As far as pulling the plugs, I wouldn't bother in this case. I'd just try to slowly turn the crankshaft about a quarter to half of a turn to ensure the engine isn't locked up.
As for checking the ground circuit, you can do this with a voltmeter as follows:
Set the voltmeter to 12 Volt scale. Connect the voltmeters Positive lead to a good bare metal spot on the engine (or preferably at the starter in this case). Connect the Negative lead to to the batteries Neg terminal. With a helper, have them try to crank the engine while observing the voltmeter.
Any reading of more than .2 volts (that's tenths of a volt) would indicate high resistance in the circuit and would merit further checking. Note, if your using an older analog meter and did not notice any reading, switch to a lower scale and repeat the test.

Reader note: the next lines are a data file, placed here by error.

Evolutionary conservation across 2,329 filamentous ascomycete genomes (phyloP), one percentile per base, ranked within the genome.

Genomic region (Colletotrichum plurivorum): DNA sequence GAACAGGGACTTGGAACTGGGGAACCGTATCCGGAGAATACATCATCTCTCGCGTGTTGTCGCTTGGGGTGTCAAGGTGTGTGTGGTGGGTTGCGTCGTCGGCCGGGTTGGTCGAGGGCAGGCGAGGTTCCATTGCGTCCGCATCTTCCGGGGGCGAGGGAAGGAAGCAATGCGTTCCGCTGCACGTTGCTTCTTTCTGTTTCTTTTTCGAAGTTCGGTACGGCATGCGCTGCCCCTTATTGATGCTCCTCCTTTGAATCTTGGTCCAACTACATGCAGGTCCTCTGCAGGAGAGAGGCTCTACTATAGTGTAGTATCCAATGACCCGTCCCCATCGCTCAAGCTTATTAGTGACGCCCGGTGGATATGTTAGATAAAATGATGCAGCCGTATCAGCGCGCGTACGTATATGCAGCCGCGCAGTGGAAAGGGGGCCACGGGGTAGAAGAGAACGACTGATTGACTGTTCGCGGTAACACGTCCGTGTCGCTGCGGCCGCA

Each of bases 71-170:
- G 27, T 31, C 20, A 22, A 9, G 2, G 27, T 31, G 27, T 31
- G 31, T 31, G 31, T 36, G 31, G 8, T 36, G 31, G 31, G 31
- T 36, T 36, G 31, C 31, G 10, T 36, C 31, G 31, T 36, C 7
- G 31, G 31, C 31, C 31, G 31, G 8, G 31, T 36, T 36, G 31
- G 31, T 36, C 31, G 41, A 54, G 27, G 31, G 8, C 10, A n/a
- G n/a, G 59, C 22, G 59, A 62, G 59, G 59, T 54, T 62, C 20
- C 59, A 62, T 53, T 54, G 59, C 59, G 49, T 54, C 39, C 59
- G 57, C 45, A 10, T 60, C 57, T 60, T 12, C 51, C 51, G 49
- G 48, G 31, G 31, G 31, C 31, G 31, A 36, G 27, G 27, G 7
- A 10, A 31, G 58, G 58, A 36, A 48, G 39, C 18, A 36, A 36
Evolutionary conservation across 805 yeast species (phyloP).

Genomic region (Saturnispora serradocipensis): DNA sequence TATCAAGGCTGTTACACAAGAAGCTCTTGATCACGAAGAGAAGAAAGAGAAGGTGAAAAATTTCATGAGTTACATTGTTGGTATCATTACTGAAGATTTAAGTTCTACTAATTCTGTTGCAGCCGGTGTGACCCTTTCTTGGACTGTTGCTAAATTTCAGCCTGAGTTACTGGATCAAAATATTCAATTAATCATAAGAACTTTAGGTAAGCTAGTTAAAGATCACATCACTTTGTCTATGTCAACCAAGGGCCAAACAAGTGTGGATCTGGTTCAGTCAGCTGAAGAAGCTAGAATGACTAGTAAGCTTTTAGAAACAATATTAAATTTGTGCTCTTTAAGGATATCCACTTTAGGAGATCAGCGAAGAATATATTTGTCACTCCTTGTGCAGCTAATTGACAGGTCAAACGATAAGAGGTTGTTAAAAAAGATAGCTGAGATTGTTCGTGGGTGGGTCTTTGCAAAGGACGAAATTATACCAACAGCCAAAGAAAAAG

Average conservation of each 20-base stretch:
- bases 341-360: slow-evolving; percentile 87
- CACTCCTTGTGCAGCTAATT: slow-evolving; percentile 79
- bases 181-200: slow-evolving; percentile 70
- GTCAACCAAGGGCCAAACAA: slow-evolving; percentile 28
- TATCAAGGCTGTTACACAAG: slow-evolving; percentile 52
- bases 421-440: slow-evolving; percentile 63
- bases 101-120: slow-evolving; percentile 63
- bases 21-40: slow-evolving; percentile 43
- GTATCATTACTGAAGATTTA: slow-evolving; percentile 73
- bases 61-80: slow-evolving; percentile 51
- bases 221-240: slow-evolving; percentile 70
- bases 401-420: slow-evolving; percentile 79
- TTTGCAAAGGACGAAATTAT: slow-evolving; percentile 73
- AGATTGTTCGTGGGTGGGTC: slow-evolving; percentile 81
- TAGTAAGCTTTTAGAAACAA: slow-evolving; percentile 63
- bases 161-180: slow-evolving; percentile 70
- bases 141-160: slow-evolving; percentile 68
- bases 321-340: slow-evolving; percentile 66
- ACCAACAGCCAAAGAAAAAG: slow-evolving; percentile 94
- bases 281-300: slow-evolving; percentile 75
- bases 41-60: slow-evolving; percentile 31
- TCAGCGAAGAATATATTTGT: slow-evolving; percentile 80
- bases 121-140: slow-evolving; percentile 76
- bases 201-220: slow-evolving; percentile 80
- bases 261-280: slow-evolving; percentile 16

This test is a called a volt drop test. The reason for using this test rather than setting the meter to continuity (Ohms) is this tests the circuit under an electrical load.
For example, if you only had a few good strands of battery cable still making a good connection, say due to internal corrosion, you would still read continuity. However, the electrical resistance under load would be to high to allow sufficient current flow to turn the starter.
To isolate the problem, if any is noted, you'd simply move the Positive lead to the engine block, then to the ground strap, then piercing the Negative cable about midway, etc. back to the battery neg cable clamp. At some point the voltage would drop to less than .2 volts, indicating you past the problem area.
2001 Ranger Edge 3.0 V6, 5 speed M/T
Limited Slip Differential, James Duff Traction Bars
Kumho 30x9.50 15 MT / Black 297 Series 15x7 Rims
Last edited by Rev; 12-20-2011 at 01:44 PM.